2 Corinthians 5

2 Corinthians

Preface To The Second Epistle Of Saint Paul To The Corinthians

(1546 and 1522)

In the First Epistle, St. Paul rebuked the Corinthians severely for many things, and poured sharp wine into the wounds, and terrified them. But an apostle should be a preacher of comfort, to raise up terrified and fearful consciences, rather than to frighten them. Therefore, in this Epistle, he praises them once more, and pours oil into their wounds, and shows himself wonderfully kind to them, and bids them receive the sinner back with love.

In chapters 1 and 2, he shows his love toward them, how all that he said, did, and suffered was for, their profit and good, and how they ought to trust him for the best.

After that, he praises the office of the Gospel, which is the highest and most comforting of all works and is for the profit and good of men’s consciences. He shows how it is nobler than the office of the law, and how it is persecuted, and yet increases among believers, and produces, through the Cross, a hope of eternal glory. But with all this he touches the false apostles, who were concerned with the law, rather than the Gospel, and taught mere outward holiness, which is hypocrisy, and allowed the inner shame of unbelief to continue. This he does in chapters 3, 4 and 5.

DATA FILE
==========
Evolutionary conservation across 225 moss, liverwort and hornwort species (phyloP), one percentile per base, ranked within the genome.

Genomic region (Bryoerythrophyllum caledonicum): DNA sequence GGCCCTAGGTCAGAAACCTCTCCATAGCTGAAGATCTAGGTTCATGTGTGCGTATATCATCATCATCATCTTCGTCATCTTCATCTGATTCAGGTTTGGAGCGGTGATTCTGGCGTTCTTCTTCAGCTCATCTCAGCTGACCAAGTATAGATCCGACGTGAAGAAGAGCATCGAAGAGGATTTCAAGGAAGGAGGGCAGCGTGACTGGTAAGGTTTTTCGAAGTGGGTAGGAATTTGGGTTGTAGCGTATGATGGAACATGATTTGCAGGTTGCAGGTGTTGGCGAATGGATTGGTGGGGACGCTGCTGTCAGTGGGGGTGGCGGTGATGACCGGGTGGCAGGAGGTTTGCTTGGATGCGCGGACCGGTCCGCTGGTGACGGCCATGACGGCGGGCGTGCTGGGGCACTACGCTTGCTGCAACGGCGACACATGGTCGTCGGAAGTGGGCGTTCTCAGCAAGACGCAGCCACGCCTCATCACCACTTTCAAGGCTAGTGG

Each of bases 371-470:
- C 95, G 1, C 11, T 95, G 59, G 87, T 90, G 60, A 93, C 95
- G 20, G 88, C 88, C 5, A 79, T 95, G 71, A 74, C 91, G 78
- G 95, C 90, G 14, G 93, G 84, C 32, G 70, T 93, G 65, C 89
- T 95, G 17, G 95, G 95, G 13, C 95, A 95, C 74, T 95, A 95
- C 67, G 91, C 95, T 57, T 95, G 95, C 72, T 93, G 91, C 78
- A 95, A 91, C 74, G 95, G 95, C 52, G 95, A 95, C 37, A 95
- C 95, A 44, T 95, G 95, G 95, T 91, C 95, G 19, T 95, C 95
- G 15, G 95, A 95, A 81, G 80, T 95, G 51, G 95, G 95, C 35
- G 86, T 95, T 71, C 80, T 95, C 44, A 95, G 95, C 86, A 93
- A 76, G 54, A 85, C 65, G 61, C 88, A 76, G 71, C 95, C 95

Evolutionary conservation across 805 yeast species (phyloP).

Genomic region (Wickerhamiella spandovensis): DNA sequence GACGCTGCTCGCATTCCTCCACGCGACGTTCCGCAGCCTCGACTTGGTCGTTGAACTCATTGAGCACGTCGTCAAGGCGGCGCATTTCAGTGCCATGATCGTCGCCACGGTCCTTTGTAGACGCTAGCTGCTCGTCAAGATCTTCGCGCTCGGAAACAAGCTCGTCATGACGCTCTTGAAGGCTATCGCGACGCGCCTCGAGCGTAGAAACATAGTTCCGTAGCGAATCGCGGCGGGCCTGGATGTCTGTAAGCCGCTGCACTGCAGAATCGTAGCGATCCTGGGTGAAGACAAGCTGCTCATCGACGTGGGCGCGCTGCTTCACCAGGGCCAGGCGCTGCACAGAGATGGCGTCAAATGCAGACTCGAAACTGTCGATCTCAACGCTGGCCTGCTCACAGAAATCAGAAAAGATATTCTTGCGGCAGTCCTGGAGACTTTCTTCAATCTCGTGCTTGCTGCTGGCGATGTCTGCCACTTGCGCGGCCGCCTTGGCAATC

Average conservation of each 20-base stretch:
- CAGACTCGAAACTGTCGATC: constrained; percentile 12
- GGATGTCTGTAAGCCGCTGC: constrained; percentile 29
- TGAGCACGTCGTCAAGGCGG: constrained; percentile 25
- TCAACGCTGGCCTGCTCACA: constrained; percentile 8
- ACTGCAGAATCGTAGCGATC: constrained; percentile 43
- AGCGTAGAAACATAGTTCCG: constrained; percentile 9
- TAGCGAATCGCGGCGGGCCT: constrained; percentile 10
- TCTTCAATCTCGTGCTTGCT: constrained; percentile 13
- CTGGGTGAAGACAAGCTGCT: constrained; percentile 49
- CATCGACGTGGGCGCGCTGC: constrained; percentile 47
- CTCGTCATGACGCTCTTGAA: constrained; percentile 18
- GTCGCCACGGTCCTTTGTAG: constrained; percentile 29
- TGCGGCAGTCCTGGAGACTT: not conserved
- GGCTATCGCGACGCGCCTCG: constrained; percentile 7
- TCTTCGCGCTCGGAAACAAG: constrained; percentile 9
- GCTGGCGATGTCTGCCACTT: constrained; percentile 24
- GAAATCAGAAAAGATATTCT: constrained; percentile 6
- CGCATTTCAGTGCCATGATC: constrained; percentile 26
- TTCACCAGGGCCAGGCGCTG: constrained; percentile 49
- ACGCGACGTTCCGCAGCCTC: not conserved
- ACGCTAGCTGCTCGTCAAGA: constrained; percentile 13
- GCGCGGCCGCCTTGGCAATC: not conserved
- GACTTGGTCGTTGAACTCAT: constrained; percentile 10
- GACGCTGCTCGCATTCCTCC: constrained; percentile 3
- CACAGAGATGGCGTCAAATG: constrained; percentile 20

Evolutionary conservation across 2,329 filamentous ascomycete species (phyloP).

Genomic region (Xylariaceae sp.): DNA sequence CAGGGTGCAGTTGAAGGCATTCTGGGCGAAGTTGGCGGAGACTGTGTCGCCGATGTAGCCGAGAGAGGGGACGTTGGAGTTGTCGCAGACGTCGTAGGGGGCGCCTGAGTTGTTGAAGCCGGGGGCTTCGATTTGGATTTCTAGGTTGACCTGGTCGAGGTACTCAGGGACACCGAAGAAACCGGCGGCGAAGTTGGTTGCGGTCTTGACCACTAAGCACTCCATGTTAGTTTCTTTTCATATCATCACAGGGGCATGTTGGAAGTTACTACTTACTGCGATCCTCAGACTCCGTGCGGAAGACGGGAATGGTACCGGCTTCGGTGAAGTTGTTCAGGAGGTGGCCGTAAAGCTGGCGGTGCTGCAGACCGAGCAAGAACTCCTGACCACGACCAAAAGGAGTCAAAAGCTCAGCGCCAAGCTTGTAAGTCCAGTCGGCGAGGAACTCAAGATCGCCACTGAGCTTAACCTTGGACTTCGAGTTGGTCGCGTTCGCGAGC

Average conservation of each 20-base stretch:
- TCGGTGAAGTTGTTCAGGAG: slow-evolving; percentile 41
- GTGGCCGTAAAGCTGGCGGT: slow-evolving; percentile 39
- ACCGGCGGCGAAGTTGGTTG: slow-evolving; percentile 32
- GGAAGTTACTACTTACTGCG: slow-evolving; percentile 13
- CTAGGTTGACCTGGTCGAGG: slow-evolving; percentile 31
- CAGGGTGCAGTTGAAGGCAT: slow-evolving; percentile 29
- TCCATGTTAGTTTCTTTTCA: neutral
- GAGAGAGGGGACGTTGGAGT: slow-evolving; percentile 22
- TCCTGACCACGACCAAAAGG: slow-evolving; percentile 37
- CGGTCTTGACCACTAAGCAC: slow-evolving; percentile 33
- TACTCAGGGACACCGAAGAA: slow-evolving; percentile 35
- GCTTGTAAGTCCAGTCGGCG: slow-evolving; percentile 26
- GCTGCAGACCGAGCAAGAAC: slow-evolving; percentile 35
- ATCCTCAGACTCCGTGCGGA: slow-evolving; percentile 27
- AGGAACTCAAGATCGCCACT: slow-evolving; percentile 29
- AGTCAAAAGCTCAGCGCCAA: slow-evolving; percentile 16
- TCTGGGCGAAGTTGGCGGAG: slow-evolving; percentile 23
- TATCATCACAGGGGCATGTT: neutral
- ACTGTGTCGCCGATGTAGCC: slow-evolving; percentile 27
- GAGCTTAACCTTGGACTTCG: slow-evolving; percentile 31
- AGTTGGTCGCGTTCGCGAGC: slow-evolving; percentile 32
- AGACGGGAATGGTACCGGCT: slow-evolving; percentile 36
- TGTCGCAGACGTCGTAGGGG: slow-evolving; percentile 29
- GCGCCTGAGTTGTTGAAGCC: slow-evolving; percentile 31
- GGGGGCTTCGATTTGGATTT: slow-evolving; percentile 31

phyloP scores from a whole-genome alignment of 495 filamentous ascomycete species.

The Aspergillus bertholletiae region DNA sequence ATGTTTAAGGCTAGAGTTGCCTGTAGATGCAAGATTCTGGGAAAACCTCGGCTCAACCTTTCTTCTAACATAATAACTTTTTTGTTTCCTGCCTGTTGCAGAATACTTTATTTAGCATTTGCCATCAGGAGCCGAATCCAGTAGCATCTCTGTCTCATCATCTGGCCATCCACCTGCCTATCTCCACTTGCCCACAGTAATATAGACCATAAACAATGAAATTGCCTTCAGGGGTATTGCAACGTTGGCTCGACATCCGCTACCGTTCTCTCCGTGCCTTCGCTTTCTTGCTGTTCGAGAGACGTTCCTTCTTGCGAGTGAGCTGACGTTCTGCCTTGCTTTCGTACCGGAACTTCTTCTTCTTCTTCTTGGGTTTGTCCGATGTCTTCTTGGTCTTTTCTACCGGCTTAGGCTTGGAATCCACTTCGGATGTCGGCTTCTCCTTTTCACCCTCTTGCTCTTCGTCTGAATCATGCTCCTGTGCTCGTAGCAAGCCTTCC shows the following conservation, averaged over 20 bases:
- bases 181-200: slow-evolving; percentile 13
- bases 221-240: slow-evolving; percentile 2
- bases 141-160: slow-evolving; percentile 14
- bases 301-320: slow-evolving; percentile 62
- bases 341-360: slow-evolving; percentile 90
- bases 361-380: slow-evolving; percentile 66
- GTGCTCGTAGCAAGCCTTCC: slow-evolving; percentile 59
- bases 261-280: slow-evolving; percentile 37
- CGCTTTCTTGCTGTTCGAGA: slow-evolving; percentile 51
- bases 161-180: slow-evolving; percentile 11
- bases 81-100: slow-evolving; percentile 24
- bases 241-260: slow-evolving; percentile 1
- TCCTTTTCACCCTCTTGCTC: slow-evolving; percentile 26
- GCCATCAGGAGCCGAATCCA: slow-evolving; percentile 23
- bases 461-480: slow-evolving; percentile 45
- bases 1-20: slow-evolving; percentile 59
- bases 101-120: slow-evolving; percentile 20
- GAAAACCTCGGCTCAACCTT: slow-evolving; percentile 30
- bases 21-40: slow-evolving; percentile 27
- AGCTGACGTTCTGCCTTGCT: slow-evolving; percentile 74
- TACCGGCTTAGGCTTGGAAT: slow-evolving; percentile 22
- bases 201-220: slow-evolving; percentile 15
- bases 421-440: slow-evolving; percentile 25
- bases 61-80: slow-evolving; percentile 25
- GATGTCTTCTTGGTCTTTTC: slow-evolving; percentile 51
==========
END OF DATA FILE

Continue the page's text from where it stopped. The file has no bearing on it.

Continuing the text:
In chapters 6 and 7, he exhorts them to obey this preaching with works and sufferings, and concludes by praising them, so that he may incite them to go forward in it.

In chapters 8 and 9, he exhorts them to contribute temporal support and help, in a time of scarcity, to the saints in Jerusalem, who, at the beginning, had given up all their goods.

In chapters 10, 11 and 12, he deals with the false apostles.

In chapter 13, he threatens those who had sinned and not reformed.

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